Photo by Danielle MacInnes on Unsplash

As a Product Manager I’ve always been fascinated by reading job descriptions. For the same role, I’ve seen so many responsibilities and key skills — some, at times, contradictory. After all, are Product Manager and Product Owner interchangeable? Is a Business Analyst the first step in becoming a Product Owner? Are they all the same thing? A quick search for Product Managers on LinkedIn will show you that there are so many different flavours of Product Managers, and a myriad of ways to get into product management.

Having come from an arts background prior to working in Tech, job descriptions…


No one day of a product manager is the same. This is what I usually tell people who ask me what I do. This of course can be true for many professions, but working in this role has taken the meaning of this sentence to a whole new level.

This means that when I am mentoring aspiring product managers, or coaching people on product ways of working, it’s difficult to tell them exactly what it is a product manager does, step-by-step. This doesn’t mean that the responsibilities of the role are ill-defined, it just means that they are very comprehensive…


Firstly, I must admit the title is a bit click-batey. Secondly, that the act of writing this post is inherently narcissistic. This post is about the lessons I learnt applying to jobs during the pandemic (aka COVID-19; aka a year I’ll never forget). However, it’s specifically about the lessons I learnt about myself.

As agile practitioners, we’re constantly talking about the need to inspect and adapt our ways of working; looking back and identifying what went well and what can be improved. From those reflections, we take some actions forward in the hope of doing it better next time. I…


Photo by Jo Szczepanska on Unsplash.

In my previous post, I talked about the first steps the Agile Team at Cancer Research UK took to improve its basic Agile training. The initial discovery involved context-setting, defining and fleshing out the problem, and exploring potential routes to test and validate the initial hypothesis. This post will explore the training module’s learning objectives and interviewing participants to deepen our knowledge on their needs and expectations.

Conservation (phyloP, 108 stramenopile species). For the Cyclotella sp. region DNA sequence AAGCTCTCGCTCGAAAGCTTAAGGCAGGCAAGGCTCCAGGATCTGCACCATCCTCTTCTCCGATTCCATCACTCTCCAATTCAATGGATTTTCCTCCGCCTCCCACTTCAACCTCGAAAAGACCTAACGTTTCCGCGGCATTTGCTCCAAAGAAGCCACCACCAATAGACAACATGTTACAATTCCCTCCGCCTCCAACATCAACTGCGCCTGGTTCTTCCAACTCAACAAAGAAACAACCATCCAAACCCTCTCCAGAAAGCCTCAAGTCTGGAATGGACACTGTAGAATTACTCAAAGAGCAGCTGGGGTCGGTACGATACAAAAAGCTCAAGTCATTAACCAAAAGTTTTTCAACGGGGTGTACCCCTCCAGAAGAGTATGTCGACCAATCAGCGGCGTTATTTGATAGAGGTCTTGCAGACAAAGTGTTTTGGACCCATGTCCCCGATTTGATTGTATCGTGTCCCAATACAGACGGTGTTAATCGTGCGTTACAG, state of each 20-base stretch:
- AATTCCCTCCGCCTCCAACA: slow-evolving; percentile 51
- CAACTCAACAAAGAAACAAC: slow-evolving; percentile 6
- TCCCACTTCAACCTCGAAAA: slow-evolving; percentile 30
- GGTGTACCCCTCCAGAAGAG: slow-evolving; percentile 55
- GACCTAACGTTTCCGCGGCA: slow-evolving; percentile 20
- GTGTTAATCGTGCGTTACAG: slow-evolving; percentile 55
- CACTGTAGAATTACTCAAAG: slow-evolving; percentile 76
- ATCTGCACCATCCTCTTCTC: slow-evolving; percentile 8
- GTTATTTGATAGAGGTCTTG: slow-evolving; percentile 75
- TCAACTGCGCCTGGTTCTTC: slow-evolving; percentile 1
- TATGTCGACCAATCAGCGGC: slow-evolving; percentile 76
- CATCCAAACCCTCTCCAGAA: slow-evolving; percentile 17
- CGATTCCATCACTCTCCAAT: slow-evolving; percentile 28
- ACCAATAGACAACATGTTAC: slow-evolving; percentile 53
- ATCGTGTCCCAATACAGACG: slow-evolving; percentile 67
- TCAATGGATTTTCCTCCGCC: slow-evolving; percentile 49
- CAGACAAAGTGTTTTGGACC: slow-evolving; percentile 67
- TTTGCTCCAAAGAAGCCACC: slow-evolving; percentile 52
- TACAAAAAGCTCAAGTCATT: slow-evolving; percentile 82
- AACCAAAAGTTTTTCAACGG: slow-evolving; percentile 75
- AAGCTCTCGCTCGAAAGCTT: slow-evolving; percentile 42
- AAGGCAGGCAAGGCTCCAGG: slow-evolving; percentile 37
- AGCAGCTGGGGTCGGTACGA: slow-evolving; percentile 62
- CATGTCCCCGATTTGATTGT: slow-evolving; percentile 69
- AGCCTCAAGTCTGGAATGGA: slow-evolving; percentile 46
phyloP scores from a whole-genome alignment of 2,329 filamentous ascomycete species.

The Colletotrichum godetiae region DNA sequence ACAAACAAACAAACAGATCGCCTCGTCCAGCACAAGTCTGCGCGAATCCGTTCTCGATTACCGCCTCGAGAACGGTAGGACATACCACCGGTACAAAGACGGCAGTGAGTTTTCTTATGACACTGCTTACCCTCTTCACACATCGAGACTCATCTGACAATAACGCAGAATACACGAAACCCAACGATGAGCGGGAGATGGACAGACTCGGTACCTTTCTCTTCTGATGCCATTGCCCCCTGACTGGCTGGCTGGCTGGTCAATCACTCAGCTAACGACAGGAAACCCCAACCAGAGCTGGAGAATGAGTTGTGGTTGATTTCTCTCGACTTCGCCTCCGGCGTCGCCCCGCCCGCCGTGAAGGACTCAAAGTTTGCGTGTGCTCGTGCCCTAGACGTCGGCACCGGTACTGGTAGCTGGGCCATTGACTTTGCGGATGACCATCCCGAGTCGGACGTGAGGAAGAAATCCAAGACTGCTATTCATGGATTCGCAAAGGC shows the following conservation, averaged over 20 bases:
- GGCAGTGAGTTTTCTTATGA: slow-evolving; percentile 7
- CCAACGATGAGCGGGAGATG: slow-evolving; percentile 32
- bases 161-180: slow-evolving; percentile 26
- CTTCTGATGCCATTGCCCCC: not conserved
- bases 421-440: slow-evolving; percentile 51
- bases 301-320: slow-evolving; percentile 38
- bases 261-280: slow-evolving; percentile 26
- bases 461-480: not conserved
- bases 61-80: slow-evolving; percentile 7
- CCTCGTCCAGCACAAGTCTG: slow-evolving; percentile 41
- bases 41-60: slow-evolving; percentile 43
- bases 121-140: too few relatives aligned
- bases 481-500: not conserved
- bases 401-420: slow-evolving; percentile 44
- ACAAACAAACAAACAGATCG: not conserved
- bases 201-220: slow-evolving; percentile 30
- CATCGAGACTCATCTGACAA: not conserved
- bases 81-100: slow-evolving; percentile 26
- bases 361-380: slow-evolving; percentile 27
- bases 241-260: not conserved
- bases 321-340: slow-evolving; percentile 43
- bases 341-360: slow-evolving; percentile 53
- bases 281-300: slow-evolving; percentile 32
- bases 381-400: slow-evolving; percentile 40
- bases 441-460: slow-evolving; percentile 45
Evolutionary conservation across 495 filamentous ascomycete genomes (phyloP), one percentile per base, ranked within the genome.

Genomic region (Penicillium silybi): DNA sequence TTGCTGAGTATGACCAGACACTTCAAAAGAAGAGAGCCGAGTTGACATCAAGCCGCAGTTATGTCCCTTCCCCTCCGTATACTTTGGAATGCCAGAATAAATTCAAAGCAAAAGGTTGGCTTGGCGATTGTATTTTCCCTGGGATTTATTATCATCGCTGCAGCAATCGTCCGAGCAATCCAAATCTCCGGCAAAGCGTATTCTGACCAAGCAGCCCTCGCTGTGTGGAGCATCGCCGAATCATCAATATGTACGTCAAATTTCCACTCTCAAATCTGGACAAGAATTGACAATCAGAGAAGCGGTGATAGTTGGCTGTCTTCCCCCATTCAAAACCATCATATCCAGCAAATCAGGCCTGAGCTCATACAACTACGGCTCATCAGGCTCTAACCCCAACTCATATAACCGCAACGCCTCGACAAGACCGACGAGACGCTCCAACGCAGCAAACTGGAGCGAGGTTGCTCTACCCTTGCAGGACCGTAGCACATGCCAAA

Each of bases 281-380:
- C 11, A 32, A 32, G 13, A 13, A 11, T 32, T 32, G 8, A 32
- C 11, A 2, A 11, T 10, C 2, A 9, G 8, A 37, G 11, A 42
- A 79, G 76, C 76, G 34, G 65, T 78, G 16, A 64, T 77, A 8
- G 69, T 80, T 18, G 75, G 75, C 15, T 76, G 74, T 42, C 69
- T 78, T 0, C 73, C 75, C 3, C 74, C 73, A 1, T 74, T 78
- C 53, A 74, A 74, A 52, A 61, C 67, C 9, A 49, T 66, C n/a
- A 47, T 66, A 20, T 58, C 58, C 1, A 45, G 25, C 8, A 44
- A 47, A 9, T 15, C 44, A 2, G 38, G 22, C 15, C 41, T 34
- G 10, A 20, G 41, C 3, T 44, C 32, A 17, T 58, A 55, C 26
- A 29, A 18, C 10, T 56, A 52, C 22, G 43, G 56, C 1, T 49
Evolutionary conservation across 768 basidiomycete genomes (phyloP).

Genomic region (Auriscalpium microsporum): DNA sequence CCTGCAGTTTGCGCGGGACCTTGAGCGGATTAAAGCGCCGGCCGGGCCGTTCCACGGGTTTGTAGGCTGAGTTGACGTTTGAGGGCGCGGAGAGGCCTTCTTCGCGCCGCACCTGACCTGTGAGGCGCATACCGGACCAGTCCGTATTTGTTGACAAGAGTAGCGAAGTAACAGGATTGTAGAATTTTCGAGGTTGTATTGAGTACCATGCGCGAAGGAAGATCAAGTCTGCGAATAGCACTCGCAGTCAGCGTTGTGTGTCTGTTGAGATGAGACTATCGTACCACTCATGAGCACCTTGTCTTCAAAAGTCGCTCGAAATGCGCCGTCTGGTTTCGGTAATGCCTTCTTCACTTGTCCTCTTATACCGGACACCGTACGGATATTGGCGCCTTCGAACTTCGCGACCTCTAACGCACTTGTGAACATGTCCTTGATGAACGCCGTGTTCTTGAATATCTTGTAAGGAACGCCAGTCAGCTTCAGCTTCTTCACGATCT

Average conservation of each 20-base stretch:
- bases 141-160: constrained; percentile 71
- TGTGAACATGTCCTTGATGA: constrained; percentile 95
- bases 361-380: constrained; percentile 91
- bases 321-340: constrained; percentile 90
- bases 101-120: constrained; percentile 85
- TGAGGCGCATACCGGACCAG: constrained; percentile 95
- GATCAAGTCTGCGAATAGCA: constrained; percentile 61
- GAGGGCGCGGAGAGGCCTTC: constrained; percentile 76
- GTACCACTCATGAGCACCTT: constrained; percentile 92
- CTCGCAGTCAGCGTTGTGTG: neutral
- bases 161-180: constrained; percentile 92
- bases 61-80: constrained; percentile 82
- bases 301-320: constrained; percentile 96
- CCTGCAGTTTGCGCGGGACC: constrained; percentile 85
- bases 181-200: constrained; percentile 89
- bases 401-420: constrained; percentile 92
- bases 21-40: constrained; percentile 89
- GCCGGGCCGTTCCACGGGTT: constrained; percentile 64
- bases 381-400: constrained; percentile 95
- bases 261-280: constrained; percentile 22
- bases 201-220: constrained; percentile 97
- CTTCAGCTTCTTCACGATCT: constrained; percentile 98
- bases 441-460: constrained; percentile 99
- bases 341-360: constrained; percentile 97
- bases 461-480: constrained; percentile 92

Drafting the learning objectives

The overarching goal of this project is to identify why, if and how Agile training at Cancer Research UK can be improved. As an initial result, we wanted to develop a prototype for…


Photo by Perry Grone on Unsplash

Starting up a new team is a fundamental step towards fostering teams that work well together. Sounds obvious, right? However, it is an often overlooked or forgotten step, meaning that teams go head-first in the work to be done rather than thinking about how they would like to work together as a team.

This post will address one way of starting up a new team (aka team lift-off or kick-off). This applies to teams who will work on a dedicated project or product, or even teams that have already worked together. …


Sometimes, my mind feels like this…​

Source: abc News

Mainly it is because I feel like I’ve lost sight of all the tasks I need to complete. Sometimes, it’s because I have a lot of complex, moving parts, it’s difficult to know where to start.​

At times, this even manifests itself in the physical world… I find myself in the middle of a messy house and messy mind, and tidying up really helps me think clearly!

What I’d really want to see…


When I arrived at Cancer Research UK, the Agile team were preparing to use Objectives and Key Results (OKR) for the first time.

One objective the team was keen to work on was improving their agile training offering. I spent some time with the Agile Coaches to gauge the motives behind this and to understand what they needed out of training. I also had the opportunity to shadow my colleagues delivering one training session — Agile Fundamentals.

Two weeks in, as a team, we decided that we would try out the goal-setting methodology with two OKRs. I asked to take…


Written by Julia Godinho and Taruna Robinson, Agile Coaches at Cancer Research UK.

Describe your role in three words?

Collaborative. We work with individuals and teams across the whole organisation, enabling them to work better together.

Experimental. Cancer Research UK is a learning organisation. We are open for experimentation and want to foster an environment where it’s safe to fail — we’re interested in resilience and our ability to bounce back. We learn from both our successes and failures.

Diverse. No one day is the same!

What does a typical day look like for you?

Agile Coaches at Cancer Research UK work across different products and initiatives in the Technology department and beyond. …


Are you looking to try out Objectives and Key Results (OKRs) with your team, or want to improve how they are put into practice? In this post I will address practical tips I have picked up whilst working with OKRs. I’ll start off with a recap, so skip to the bottom if you can’t wait to read the tips!

These tips come from my experience working with OKRs on a team level (small, cross-functional product teams who work in quarterly cycles), but the principles can apply to other types of teams at different levels of an organisation.

What are OKRs?

Objectives and…

Julia M. Godinho

Product Manager based in London. ✨ Product thinking 🚀 Team building 🎯 Facilitation 💪 Women in tech

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